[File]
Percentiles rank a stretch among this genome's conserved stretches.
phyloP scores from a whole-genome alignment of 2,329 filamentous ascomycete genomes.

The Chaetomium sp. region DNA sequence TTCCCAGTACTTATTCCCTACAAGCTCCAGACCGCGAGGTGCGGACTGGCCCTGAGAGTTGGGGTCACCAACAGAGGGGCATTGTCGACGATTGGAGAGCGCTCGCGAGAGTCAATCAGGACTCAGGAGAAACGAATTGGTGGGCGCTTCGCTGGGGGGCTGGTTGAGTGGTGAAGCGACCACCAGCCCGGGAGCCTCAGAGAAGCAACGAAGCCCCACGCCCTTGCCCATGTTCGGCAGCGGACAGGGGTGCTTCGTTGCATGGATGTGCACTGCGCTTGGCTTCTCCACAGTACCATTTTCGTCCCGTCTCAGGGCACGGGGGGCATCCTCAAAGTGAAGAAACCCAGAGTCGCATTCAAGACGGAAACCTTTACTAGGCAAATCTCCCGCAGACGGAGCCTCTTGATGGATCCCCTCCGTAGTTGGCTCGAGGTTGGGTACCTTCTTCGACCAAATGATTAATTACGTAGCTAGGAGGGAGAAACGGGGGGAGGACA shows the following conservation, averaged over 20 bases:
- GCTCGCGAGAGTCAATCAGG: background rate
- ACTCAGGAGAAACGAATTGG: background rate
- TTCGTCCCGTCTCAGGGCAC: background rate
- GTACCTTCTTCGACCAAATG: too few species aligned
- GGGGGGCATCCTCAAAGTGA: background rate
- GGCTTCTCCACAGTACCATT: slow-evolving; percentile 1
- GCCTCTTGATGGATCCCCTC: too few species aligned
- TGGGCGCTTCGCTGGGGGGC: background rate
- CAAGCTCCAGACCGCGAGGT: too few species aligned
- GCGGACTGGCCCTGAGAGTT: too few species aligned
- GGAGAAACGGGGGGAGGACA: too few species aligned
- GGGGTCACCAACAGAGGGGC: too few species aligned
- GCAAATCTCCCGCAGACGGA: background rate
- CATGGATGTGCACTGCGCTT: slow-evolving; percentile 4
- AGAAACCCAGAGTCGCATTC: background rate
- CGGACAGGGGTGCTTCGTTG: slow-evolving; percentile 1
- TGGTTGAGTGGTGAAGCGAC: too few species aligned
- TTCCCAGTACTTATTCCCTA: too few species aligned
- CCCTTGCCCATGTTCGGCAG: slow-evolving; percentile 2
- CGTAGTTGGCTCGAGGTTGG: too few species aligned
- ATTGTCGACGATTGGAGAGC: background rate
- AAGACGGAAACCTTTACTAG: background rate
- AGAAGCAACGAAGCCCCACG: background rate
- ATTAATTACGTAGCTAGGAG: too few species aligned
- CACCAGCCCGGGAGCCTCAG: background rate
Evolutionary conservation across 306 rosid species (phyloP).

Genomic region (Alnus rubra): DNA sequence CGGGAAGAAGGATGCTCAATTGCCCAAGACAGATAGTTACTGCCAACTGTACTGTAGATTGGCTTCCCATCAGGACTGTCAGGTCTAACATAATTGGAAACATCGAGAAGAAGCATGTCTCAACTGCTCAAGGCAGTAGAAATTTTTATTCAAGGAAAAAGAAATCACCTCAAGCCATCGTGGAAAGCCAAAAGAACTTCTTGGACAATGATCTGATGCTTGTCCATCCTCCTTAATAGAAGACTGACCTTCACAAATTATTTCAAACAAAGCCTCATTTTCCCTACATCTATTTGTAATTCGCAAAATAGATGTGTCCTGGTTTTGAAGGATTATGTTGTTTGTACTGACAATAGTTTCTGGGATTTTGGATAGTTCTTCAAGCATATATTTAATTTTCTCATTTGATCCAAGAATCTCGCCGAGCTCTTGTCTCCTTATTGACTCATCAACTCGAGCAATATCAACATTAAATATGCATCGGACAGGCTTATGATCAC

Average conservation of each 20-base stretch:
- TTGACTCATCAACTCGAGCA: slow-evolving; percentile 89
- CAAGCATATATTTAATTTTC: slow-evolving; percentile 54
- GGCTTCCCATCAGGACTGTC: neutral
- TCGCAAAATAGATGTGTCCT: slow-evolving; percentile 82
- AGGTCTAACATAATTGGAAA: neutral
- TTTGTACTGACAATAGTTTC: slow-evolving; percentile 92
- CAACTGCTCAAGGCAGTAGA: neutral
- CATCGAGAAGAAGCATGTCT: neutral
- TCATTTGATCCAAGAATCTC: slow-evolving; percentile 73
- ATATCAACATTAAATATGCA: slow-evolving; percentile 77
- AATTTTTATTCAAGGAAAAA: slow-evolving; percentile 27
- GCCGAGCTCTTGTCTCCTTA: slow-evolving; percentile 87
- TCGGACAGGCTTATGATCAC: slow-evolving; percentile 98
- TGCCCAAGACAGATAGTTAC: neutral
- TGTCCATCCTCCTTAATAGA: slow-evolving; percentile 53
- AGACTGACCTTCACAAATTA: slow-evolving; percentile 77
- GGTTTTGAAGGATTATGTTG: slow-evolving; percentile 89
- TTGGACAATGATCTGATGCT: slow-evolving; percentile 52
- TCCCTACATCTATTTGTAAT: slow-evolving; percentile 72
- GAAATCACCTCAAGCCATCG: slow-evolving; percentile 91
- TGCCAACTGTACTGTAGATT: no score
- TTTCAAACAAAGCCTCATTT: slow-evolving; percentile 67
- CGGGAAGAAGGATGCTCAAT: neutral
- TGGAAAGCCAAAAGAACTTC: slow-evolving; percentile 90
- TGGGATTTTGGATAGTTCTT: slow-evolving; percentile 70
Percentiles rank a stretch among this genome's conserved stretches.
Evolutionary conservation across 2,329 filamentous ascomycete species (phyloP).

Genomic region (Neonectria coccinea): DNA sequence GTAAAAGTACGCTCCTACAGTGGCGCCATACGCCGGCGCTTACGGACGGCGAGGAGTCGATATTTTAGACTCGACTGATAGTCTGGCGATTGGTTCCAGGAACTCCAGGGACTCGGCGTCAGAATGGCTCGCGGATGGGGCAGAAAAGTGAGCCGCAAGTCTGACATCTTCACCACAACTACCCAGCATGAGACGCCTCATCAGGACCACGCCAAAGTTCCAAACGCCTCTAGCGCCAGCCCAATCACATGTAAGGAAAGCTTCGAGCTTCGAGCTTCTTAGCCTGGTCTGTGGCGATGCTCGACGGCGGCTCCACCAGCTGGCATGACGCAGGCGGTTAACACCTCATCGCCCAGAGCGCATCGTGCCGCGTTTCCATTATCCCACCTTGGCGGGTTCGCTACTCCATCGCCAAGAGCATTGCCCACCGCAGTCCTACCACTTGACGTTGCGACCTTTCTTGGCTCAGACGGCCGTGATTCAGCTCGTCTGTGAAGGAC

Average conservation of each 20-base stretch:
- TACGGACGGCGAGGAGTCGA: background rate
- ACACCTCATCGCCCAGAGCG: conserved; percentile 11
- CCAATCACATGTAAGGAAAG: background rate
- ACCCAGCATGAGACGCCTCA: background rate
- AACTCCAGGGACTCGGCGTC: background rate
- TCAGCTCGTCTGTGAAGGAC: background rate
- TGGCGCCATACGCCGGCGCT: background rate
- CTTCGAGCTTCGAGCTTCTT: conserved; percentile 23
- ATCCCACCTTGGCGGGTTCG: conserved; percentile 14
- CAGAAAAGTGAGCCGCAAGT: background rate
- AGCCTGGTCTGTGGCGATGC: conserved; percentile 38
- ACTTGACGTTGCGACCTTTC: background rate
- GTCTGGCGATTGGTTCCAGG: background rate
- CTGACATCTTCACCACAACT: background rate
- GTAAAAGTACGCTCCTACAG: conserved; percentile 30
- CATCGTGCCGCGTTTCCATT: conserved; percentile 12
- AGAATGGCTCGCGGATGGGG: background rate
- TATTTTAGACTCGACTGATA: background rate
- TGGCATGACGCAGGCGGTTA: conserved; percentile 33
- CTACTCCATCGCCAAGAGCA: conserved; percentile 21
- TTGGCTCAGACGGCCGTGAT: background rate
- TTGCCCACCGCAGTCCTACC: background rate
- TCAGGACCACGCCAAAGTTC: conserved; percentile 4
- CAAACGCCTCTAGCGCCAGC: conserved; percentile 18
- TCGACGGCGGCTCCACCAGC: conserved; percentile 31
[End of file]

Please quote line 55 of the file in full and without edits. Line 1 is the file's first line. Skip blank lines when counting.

- TGGAAAGCCAAAAGAACTTC: slow-evolving; percentile 90